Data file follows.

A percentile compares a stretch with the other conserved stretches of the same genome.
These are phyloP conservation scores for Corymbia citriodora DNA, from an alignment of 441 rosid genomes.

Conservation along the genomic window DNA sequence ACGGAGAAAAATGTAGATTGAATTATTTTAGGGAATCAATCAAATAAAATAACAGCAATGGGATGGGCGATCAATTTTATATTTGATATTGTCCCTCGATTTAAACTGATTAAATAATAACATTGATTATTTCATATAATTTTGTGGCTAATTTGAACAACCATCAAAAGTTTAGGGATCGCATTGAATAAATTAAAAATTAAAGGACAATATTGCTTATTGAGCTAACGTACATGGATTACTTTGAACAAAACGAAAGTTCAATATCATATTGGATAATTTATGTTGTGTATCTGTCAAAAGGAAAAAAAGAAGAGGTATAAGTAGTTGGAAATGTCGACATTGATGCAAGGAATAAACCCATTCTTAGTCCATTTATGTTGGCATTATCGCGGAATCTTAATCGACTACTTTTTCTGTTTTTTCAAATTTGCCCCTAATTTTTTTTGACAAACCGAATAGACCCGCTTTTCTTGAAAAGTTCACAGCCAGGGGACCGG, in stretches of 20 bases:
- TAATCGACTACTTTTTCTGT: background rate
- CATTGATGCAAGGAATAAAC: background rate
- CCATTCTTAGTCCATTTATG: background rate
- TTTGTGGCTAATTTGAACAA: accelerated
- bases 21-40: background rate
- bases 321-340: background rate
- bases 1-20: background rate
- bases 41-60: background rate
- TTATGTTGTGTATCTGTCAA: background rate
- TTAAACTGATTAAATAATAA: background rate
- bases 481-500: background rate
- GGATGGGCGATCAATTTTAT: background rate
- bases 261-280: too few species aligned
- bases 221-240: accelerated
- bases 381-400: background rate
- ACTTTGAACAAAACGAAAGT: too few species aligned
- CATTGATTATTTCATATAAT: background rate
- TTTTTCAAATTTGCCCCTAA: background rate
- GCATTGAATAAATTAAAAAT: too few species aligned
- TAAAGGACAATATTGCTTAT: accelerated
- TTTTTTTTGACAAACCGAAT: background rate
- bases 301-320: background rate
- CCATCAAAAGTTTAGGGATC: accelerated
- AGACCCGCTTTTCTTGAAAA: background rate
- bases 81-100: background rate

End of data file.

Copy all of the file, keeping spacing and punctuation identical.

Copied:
A percentile compares a stretch with the other conserved stretches of the same genome.
These are phyloP conservation scores for Corymbia citriodora DNA, from an alignment of 441 rosid genomes.

Conservation along the genomic window DNA sequence ACGGAGAAAAATGTAGATTGAATTATTTTAGGGAATCAATCAAATAAAATAACAGCAATGGGATGGGCGATCAATTTTATATTTGATATTGTCCCTCGATTTAAACTGATTAAATAATAACATTGATTATTTCATATAATTTTGTGGCTAATTTGAACAACCATCAAAAGTTTAGGGATCGCATTGAATAAATTAAAAATTAAAGGACAATATTGCTTATTGAGCTAACGTACATGGATTACTTTGAACAAAACGAAAGTTCAATATCATATTGGATAATTTATGTTGTGTATCTGTCAAAAGGAAAAAAAGAAGAGGTATAAGTAGTTGGAAATGTCGACATTGATGCAAGGAATAAACCCATTCTTAGTCCATTTATGTTGGCATTATCGCGGAATCTTAATCGACTACTTTTTCTGTTTTTTCAAATTTGCCCCTAATTTTTTTTGACAAACCGAATAGACCCGCTTTTCTTGAAAAGTTCACAGCCAGGGGACCGG, in stretches of 20 bases:
- TAATCGACTACTTTTTCTGT: background rate
- CATTGATGCAAGGAATAAAC: background rate
- CCATTCTTAGTCCATTTATG: background rate
- TTTGTGGCTAATTTGAACAA: accelerated
- bases 21-40: background rate
- bases 321-340: background rate
- bases 1-20: background rate
- bases 41-60: background rate
- TTATGTTGTGTATCTGTCAA: background rate
- TTAAACTGATTAAATAATAA: background rate
- bases 481-500: background rate
- GGATGGGCGATCAATTTTAT: background rate
- bases 261-280: too few species aligned
- bases 221-240: accelerated
- bases 381-400: background rate
- ACTTTGAACAAAACGAAAGT: too few species aligned
- CATTGATTATTTCATATAAT: background rate
- TTTTTCAAATTTGCCCCTAA: background rate
- GCATTGAATAAATTAAAAAT: too few species aligned
- TAAAGGACAATATTGCTTAT: accelerated
- TTTTTTTTGACAAACCGAAT: background rate
- bases 301-320: background rate
- CCATCAAAAGTTTAGGGATC: accelerated
- AGACCCGCTTTTCTTGAAAA: background rate
- bases 81-100: background rate